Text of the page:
Electric Vehicle FBT Exemption Explained

Electric Vehicle FBT Exemption Explained

Does it seem like everywhere you look, you’re suddenly seeing electric vehicles? Teslas, BYDs, Hyundais, Kias, the list goes on, everywhere?

Well, it is no surprise that electric vehicle sales in Australia more than doubled in 2023 compared with 2022 according to the Federal Chamber of Automotive Industries. In fact, EV sales made up 7.2% of all new car sales last year, and one of the factors contributing to this growth is the EV FBT Exemption.

The electric vehicle FBT exemption is (relatively) new legislation that came into effect 1 July 2022 and has made the purchase of electric vehicles (EVs) more affordable than ever before.

This article provides a summary overview of what the electric vehicle FBT exemption is, why it was implemented, and what it means for employees who are eligible to purchase an EV on a novated lease.

What is FBT?


FBT stands for Fringe Benefits Tax. FBT is a tax levied at a company (or employer) where a non-salary benefit is provided to an employee. Non-salary benefits aren’t subject to personal income tax, but are subject to FBT.

Novated leases are an example of a non-salary benefit to which FBT may apply. For over 30 years however, employers have avoided incurring FBT by structuring employee novated leases through a combination or pre- and post-tax salary deductions, thereby eliminating any liability. This is called the Statutory Method.

The resulting income tax savings (and hence overall value) of a novated lease have delivered millions of dollars of value to hundreds of thousands of employees.


What is the electric vehicle FBT exemption?


Ask anyone who has had a novated lease in the last 3 decades if they think it was the cheapest way for them to own and run a car, and 95% won’t hesitate in saying “yes”.

But things just got seriously more attractive for employees looking to lease a zero or low emission vehicle.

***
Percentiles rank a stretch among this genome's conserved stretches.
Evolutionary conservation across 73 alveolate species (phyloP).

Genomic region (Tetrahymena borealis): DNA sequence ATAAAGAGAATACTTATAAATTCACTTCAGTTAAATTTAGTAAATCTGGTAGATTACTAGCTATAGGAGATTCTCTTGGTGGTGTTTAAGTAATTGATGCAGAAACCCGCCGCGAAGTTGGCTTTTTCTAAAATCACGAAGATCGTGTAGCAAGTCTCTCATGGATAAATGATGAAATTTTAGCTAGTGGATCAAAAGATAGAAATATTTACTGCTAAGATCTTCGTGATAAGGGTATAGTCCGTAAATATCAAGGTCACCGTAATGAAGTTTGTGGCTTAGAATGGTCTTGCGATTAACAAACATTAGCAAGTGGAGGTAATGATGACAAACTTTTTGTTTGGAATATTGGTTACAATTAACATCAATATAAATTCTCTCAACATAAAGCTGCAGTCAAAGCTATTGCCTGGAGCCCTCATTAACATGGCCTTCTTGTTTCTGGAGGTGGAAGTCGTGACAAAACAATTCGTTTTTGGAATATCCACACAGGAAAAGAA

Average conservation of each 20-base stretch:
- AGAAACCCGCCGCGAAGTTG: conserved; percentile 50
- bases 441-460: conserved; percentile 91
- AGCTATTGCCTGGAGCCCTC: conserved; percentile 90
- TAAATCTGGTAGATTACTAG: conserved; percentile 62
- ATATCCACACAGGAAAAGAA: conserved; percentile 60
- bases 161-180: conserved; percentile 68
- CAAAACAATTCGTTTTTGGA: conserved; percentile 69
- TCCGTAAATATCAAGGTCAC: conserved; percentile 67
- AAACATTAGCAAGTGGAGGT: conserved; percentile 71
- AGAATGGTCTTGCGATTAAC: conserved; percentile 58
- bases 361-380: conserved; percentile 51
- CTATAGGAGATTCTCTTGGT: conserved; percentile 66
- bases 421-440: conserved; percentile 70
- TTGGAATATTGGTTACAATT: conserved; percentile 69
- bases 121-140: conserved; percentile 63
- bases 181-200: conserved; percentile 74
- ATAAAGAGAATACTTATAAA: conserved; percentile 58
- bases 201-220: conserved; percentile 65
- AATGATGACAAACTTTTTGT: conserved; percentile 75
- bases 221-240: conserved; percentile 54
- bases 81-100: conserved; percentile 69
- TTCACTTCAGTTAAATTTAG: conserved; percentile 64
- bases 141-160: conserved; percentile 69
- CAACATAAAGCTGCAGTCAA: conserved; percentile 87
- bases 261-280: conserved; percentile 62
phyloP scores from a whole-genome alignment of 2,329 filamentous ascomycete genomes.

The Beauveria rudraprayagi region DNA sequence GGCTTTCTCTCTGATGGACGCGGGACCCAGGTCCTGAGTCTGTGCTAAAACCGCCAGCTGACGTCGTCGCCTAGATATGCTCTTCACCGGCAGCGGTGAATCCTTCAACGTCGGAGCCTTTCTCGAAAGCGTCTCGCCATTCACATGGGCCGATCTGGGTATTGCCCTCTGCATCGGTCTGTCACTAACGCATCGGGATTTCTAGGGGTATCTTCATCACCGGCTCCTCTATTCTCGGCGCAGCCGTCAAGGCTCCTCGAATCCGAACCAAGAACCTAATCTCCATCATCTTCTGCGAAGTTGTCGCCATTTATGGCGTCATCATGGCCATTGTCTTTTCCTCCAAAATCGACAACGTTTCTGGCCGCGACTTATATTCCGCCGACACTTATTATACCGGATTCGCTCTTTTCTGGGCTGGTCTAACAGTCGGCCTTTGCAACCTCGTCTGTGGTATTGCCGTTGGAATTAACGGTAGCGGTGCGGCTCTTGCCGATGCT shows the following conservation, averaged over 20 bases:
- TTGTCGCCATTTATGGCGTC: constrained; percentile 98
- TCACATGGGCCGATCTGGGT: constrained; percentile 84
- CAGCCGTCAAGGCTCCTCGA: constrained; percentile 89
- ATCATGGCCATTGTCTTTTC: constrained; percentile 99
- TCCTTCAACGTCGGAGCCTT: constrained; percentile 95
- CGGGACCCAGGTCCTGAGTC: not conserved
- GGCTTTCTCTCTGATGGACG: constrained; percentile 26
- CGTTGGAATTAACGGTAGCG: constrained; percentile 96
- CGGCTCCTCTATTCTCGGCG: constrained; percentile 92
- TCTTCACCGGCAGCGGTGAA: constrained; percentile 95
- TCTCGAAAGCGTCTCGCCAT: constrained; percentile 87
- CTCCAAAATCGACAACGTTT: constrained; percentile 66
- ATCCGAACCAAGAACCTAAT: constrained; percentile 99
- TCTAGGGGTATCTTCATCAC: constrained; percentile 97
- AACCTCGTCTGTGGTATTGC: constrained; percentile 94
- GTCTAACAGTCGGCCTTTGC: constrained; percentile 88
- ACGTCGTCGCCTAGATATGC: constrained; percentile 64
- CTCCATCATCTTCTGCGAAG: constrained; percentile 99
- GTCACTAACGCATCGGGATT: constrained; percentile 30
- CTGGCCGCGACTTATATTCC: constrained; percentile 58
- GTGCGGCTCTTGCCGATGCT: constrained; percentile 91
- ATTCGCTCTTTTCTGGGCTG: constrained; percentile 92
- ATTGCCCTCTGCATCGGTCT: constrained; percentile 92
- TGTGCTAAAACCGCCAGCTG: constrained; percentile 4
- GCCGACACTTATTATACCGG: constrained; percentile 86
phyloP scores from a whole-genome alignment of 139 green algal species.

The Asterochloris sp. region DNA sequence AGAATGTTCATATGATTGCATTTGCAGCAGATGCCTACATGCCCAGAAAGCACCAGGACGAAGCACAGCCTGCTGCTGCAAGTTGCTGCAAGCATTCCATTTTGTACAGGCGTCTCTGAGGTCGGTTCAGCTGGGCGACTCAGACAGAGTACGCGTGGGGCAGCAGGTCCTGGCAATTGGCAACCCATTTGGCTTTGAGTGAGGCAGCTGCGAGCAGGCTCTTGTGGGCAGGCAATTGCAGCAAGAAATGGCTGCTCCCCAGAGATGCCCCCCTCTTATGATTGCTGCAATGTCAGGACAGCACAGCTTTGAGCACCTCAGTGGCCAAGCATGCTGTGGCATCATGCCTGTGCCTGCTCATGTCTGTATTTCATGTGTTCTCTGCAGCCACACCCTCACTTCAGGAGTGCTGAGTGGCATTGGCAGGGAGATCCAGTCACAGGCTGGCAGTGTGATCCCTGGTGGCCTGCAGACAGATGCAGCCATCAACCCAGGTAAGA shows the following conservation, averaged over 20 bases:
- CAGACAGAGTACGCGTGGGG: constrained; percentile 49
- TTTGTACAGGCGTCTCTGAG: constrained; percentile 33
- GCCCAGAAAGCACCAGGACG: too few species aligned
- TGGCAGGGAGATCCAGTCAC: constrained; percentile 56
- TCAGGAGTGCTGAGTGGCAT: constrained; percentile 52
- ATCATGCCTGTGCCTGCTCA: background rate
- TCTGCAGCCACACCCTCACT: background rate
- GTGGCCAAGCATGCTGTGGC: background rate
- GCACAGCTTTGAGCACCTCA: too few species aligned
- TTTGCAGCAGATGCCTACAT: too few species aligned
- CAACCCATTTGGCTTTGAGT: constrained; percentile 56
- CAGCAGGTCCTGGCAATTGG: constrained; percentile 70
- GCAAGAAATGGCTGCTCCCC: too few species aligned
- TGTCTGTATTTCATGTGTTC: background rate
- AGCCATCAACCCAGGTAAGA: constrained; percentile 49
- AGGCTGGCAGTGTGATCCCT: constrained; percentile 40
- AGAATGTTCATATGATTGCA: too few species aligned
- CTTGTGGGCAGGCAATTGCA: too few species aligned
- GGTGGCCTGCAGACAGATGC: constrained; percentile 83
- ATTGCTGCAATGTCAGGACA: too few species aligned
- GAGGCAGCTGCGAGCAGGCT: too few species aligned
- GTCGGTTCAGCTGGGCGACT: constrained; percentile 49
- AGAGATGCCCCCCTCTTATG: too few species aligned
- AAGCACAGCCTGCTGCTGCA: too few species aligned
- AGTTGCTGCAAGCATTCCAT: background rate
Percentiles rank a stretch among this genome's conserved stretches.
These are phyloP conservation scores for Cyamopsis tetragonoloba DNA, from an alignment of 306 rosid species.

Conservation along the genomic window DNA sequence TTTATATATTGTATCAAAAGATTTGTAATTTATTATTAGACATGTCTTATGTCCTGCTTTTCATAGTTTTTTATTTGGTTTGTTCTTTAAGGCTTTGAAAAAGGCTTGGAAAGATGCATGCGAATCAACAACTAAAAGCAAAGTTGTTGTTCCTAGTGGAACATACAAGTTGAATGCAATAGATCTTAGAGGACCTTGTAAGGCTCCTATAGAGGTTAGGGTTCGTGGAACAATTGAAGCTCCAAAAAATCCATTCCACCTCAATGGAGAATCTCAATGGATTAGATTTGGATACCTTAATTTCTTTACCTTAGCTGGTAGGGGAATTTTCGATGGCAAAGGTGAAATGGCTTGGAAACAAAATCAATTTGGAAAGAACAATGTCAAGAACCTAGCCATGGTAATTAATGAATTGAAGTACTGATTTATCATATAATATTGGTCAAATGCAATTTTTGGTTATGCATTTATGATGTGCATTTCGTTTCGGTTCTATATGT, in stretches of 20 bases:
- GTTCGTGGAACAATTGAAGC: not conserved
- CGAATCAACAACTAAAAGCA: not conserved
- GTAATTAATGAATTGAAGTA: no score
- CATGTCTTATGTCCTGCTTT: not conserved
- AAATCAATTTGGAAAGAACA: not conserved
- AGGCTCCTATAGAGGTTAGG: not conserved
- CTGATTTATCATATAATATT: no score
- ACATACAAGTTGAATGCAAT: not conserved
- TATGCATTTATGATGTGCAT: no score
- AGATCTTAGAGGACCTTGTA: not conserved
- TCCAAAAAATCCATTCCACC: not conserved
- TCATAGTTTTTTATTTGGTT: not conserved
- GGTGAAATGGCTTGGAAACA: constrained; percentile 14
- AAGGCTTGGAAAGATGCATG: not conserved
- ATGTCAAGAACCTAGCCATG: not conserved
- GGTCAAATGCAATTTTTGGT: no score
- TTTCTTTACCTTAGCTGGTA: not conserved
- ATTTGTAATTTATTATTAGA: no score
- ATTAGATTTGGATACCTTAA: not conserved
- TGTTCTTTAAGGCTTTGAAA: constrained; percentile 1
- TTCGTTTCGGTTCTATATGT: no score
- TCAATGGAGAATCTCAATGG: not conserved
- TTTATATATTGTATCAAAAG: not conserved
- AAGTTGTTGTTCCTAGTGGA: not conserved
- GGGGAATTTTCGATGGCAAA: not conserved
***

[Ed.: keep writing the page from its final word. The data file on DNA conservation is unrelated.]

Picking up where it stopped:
There is zero FBT on eligible vehicles.


What does zero FBT mean, and how do employees benefit?


So how do you quantify the impact the FBT Exemption has?

As you can see in the example below, the impact is significant. In fact, it is possible to lease an electric vehicle that is $28,000 more expensive than a petrol vehicle, for roughly the same cost per week.


Electric Vehicle FBT Exemption Explained



Why was it implemented?


Australia has enshrined in law its targets of reducing greenhouse gas emission by 43% from 2005 level by 2030 and net zero by 2050.

There are many initiatives that will contribute to this. Adoption of electric vehicles is but one element of a much broader plan, albeit an important one, and currently Australia significantly lags the rest of the developed world in this field.

In 2022 the Federal Government legislated the EV FBT exemption, and in April 2023 also implemented a National Electric Vehicle Strategy to help accelerate the transition away from combustion engine vehicles. The strategy sets out 3 key objectives:

–        Increase the supply of affordable and accessible EVs

–        Establish the resources, systems and infrastructure to enable rapid EV uptake

–        Encourage increased EV demand


These initiatives are both good for the planet and good for consumers’ back pockets. And judging by the phenomenal increase in EV sales last year and the growing number we see on the road each day, the initiatives appear to be working.

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